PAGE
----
And while we’re at it…yup, Jackie again – this time with the brilliant ‘Splendor In The Grass’, although Wells chose the decidedly inferior Gullivers People [sic] version over Jackie’s own collaboration with The Byrds, a highlight of both their early careers. The Foresters just sneak into the box set’s 65-66 remit with the pleasant Herman’s Hermits sound-alike ‘Mr. Smith’, which must be the only “folk-pop” tune with an extended, fuzzed wah-wah solo!

Disc Two opens with a real rarity, the Swedish-only release by The Other Side featuring cult legend Mac MacLeod. Their one-off ’66 trashing of ‘Like A Rollin’ Stone’ [sic] is a shambolic, punky mess that has nothing to do with “folk” or “pop” or MacLeod’s subsequent folky career, but is nice to own for nostalgists and collectors. But wait, there’s more! If that’s not enough of a headscratcher, how about giving a listen to 17-year old Barbara Ruskin’s ‘Well, How Does It Feel?’ Familiar lyric, innit? In fact, she simply took Dylan’s chorus, wrapped it in a few words of her own, and voila! Dylan on a merry-go-round!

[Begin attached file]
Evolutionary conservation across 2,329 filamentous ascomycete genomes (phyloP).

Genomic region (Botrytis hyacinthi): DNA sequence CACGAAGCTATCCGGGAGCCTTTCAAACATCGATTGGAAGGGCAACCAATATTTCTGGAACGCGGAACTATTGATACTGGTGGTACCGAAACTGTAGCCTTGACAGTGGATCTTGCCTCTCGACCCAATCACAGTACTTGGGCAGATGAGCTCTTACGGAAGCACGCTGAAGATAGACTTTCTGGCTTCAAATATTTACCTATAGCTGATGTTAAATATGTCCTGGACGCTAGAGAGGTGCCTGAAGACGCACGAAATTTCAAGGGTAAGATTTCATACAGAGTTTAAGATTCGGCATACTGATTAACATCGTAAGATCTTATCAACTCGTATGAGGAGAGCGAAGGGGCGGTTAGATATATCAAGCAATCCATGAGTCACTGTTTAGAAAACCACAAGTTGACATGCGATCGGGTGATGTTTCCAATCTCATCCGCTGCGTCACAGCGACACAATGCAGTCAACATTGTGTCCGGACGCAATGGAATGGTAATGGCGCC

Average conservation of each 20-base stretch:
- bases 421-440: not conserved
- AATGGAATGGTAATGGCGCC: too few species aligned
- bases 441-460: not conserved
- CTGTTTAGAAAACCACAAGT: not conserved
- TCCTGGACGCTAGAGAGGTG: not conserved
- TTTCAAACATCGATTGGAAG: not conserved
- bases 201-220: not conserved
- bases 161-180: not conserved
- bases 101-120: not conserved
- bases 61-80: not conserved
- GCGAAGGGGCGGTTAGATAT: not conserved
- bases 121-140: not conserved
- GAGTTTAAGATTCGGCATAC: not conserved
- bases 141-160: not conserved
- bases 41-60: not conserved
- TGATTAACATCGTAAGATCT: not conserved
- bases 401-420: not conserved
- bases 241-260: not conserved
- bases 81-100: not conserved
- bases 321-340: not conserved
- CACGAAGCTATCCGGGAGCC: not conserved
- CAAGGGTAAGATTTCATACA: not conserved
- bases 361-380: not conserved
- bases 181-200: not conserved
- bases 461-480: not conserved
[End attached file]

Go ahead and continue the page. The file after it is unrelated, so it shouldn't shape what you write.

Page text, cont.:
David & Jonathan are actually legendary songwriters, the Rogers Cook and Greenaway would go on to pen unforgettable hits for everyone from The Fortunes, Hollies, and Hillside Singers (everybody’s favourite Coke commercial, ‘I’d Like To Teach The World To Sing’) to Cliff Richard, Cilla Black, White Plains, and, er, Engelbert Humperdinck, but their own ‘Lovers of The World Unite’ is an unabashed stomper, a rousing singalong in the style of the Kingston Trio, as is Folk Blues Incorporated (FBI)’s Dylan cover ‘When The Ship Comes In’. Donovan’s original ‘Catch The Wind’ single (much different from the original album and Greatest Hits re-recordings) is unabashed Dylanesque folk: brilliant, of course, but decidedly not pop and hence a curious inclusion here.

Novelty tunes never go out of style and seem almost criticism-proof, weaving as they do throughout the world of pop, folk, So Alan Klein’s blatant cash-in, the undisguised ‘Eve of Destruction’ rip-off ‘Age of Corruption’ will bring a smile to anyone’s lips. Key lyric: “Let’s jump on the bandwagon, my friends”. And like Barry McGuire, he always seems on the verge of coughing up a lung! Alongside Klein, Micha’s ‘Protest Singer’ is another impersonation of the obvious title character, although, frankly, Paul Simon does him one better on ‘A Simple Desultory Philippic’! (Not included here, of course!) The good-natured jesting continues on several more tunes on Disc 2, including The Sorrows’ derisive ‘Don’t Sing No Sad Songs for Me’, Tommy Yates’ heartbreaking ‘Rattle of A Toy’ and the more obvious needling courtesy harmonica-wielding John Cassidie’s previously unreleased ‘Talkin’ Denmark Street’ which itself sounds like an outtake from Dylan’s debut.